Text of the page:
HP Labs announced the first working prototype of The Machine will be coming in 2016, while an instruction-level emulator and an SDK will be available next year.
Development of The Machine and its software environment proceed according to plan, according to HP's CTO and head of HP Labs Martin Fink.
As of today, The Machine is expected to feature a single pool of mass memory outside of CPU registers and cache, which will consist of memristor banks being currently developed by HP itself, and to have rack interconnections based on fiber by default, which thanks to HP Labs' advancements in silicon photonics could reach bandwidths of up to 20Tbps.
It is currently being developed with an eye towards the analysis of massive data sets, since the Universal Memory pool available to it will be able to make data transactions to CPU faster by orders of magnitude, compared to the mass storage on the market today, and its CPU consists of unspecified "special-purpose cores" that allow greater performance than today's CPUs while requiring power in the order of single digit Watts.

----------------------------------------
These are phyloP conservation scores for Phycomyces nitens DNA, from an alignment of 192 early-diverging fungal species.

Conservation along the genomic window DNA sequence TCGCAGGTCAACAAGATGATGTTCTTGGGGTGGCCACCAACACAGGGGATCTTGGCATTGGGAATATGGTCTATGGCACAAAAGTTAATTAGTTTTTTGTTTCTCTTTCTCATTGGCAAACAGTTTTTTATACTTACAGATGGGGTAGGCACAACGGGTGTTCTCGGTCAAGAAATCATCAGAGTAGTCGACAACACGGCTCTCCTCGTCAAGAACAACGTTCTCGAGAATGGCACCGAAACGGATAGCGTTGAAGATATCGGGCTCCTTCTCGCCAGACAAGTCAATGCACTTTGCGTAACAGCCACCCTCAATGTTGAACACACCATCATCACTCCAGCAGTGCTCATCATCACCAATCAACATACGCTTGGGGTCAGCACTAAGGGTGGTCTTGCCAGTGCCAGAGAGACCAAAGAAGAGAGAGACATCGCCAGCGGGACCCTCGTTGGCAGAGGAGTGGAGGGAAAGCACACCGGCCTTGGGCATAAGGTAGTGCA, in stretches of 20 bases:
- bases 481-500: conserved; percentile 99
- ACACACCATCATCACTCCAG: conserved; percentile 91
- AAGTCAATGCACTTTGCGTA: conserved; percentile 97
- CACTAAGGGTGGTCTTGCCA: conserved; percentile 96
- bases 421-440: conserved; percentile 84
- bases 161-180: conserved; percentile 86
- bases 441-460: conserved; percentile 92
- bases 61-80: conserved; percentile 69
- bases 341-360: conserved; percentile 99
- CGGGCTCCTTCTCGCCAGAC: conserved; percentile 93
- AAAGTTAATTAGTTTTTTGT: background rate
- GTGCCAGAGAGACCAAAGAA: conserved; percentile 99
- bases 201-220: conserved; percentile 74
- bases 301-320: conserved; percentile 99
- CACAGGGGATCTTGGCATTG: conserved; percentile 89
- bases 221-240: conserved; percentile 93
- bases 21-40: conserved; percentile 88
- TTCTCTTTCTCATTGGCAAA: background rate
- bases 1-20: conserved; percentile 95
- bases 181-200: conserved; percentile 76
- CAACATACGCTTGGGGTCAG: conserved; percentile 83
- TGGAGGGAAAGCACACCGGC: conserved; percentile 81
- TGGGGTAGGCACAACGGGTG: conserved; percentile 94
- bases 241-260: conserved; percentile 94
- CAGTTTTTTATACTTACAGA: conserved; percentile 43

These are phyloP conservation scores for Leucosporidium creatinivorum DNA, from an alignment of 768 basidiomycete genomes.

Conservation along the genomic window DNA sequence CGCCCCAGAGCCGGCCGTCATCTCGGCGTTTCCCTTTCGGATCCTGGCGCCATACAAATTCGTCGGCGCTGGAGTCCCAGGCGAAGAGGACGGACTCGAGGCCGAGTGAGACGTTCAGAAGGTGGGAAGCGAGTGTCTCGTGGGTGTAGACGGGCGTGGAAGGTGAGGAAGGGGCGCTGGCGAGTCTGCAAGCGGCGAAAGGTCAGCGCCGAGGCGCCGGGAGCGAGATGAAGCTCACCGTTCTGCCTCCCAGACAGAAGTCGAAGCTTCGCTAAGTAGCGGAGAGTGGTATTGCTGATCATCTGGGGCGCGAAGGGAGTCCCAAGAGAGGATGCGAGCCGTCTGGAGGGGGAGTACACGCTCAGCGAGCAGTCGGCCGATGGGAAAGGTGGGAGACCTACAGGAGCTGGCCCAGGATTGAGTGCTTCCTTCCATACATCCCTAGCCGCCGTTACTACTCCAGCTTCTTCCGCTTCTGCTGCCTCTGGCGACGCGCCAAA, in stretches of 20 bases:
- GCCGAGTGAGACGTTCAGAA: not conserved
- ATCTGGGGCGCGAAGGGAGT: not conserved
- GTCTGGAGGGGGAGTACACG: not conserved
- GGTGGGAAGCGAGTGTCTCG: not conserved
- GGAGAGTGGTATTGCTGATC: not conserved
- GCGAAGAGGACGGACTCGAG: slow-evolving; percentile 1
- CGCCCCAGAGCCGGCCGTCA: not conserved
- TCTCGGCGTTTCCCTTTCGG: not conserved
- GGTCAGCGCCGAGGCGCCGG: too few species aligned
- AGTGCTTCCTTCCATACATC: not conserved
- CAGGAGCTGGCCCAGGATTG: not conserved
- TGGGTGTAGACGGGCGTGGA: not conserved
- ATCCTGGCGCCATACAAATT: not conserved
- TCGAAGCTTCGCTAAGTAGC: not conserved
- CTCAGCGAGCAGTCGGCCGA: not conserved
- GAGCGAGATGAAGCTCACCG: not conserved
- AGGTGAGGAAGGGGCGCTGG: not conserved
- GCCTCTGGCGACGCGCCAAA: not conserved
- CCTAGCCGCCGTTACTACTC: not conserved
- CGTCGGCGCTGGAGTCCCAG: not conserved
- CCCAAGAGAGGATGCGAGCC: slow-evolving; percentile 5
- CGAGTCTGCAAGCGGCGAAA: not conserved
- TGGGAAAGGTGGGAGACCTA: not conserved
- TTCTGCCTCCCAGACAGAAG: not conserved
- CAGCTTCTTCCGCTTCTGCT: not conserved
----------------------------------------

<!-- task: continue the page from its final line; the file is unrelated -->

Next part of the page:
The pictured Universal Memory module is expected to hold 4TB of data at launch, and after further development a module of the same size will contain up to 100TB, according to Fink.
[caption id="attachment_22994" align="aligncenter" width="586"] Martin Fink with 3D-printed memory module[/caption]
For the software side, there are multiple operating systems being developed at HP Labs. The first, and most important, is a completely new OS called Copper, built from the ground up with The Machine's special memory structure in mind. There are also customized versions of Linux and Android coming out before Copper, to gain traction as fast as possible and help software developers get used to the new memory hierarchy while using a familiar software environment.
Will HP be able to deliver on their promises? Will we see a successful paradigm shift in data analysis? Will it be another Itanic? Let us know in the comments.